FESTIVAL TO BE HELD AT THE AMERICAN MUSEUM OF NATURAL HISTORY
“What compelled you to see for yourself?”
“To cherish the life of the world…”—Margaret Mead
Fourteen filmmakers are eligible for the top honor at the 2013 Margaret Mead Film Festival, which runs from October 17 through October 20 (at the American Museum of Natural History NYC) and honors the legacy of groundbreaking anthropologist and Museum curator, Margaret Mead (1901-1978).
The Margaret Mead Film Festival encompasses a broad spectrum of work, from indigenous community media to experimental nonfiction and is distinguished by its outstanding selection of titles, which tackle diverse and challenging subjects, representing a range of issues and perspectives, and by the forums for dialogue with filmmakers, invited speakers, and film protagonists.
This year’s theme invites audiences to come to the Museum to engage in the powerful experience of seeing culture on film. It is an invitation to come to the festival to see new reflections of “your” ”self,” to have audiences understand themselves in relation to other individuals and to various communities. It invites viewers to reflect on ways of seeing—how we perceive visual culture and how our identities shape how we look and what we see. The theme also raises questions about what it means to authentically see something for yourself—do you need to be in a place physically to understand a place or its cultures? Or how can we be transported to “see for ourselves” through film?
Tackling diverse and challenging cultural and social issues, the Mead Festival has introduced New York audiences to such acclaimed films as the Oscar-winning documentary The Blood of Yingzhou District (2006), Oscar-winning animated short The Moon and the Son: An Imagined Conversation (2005), The Future of Food (2004), Power Trip (2003), and Spellbound (2002). The Mead Festival has a distinguished history of “firsts,” including being the first venue to screen the now-classic documentary Paris Is Burning (1990) about the urban transgender community.
The 2013 Festival will take place October 17-20 at the American Museum of Natural History (You can view the scedule for the festival here : http://www.amnh.org/explore/margaret-mead-film-festival/schedule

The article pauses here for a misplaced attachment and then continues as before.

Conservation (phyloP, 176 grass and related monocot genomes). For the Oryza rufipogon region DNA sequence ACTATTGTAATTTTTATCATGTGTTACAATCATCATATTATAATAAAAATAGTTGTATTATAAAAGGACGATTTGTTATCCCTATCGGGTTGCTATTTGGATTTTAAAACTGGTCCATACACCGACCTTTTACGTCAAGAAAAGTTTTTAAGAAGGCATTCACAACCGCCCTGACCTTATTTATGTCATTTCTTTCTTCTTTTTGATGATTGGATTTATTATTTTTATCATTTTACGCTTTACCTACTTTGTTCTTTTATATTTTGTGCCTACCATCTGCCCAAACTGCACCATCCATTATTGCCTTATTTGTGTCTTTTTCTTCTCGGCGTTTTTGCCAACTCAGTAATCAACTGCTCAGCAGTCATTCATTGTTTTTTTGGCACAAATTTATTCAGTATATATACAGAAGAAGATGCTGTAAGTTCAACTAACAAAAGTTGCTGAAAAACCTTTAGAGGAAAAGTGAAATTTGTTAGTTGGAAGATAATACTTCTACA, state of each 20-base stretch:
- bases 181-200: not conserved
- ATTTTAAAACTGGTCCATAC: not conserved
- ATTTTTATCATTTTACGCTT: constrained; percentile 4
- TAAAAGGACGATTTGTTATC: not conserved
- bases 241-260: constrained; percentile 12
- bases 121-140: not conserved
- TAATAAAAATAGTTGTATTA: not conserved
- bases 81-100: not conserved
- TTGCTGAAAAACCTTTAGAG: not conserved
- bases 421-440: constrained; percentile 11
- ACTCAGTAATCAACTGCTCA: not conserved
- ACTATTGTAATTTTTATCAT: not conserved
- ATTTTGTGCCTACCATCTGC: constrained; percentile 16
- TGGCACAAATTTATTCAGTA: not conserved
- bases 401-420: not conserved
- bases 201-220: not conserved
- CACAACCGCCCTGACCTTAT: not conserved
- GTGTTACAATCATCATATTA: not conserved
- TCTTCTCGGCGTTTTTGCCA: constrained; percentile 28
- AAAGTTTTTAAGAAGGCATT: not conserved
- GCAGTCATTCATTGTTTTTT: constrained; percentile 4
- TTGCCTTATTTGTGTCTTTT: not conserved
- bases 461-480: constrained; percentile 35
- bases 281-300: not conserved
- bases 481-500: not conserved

The Margaret Mead Filmmaker Award recognizes documentary filmmakers who embody Mead’s spirit, energy, and innovation by offering a new perspective on a culture or community in their films, which will be making their U.S. or world premieres at the festival. The 2013 winner or winners will be announced at the festival’s closing-night ceremony on Sunday, October 20. The Mead Filmmaker Award jury includes HBO’s Lisa Heller, Columbia University Professor of Professional Studies Jamal Joseph (Drive By: A Love Story), Reel 13’s Richard Peña, and author and filmmaker Sadia Shepard (The September Issue). The Margaret Mead Filmmaker Award winner will be announced on closing night.
The 2013 Margaret Mead Filmmaker Award Contenders, presenting U.S. premieres at the festival, are:
” Gerardo Barroso and Lisa Tillinger for Calle López
” Vincent Coen and Guillaume Vandenberghe for Cinema Inch’Allah!
” Uli Gaulke for As Time Goes By in Shanghai
” Sarah Gavron and David Katznelson for Village at the End of the World
” Alicia Harrison for Taxiway
” Lalita Krishna for Mallamall
” Juliet Lamont for Miss Nikki and the Tiger Girls
” Sebastien Mez for Metamorphosen
” Miriam Smith and Christopher Pryor for How Far is Heaven
” Kesang Tsetan for Who Will Be a Gurkha
” Pegi Vail for Gringo Trails
Cinéma Inch’Allah! By Vincent Coen and Guillaume Vandenberghe
Vincent Coen and Guillaume Vandenberghe
2012 | 80 minutes | Belgium
U.S. Premiere | Director in Attendance
Cinéma Inch’Allah! is a moving exploration of the struggle of four young Belgian-Moroccan men to reconcile artistic passion with religious belief, family obligations, and their place as Muslim filmmakers in modern Belgian society. Now in their thirties, Reda, Mohamed, Farid, and Nourredine have worked together since adolescence on more than 30 low-budget comic action movies. With infectious enthusiasm, they have thrown themselves into their collective endeavor, often starring in their own films and using their work not only to channel their fears and aspirations but as a way of projecting an image of themselves to their community and the outside world. Cinéma Inch’Allah! captures them at a pivotal moment, when one member of the group decides to radically change his life, threatening their common artistic goals and even their friendship.
Co-presented by Flanders House and Park 51
Gringo Trails by Pegi Vail
2013 | 79 minutes | U.S., Bolivia, Thailand, Mali, Bhutan
World Premiere | Director in Attendance
A timely documentary raises urgent questions about how we travel and the unintended cultural and environmental consequences of tourism around the globe. Gringo Trails follows well-worn travelers’ routes through Latin America and beyond to Africa and Asia. The film reveals the complex relationships between colliding cultures, such as the host countries’ need for financial security and the tourists who provide it in their quest for authentic experiences. Through the stories of both travelers and locals, and with stunning footage from Bolivia, Thailand, Mali, and Bhutan, Gringo Trails explores the dramatic impact of travel and tourism around the world over the past 30 years.
This screening will be followed by a Q&A with travel writer Rolf Potts and Costas Christ, National Geographic Editor at Large.
Co-presented by Solimar International and Women Make Movies Continue reading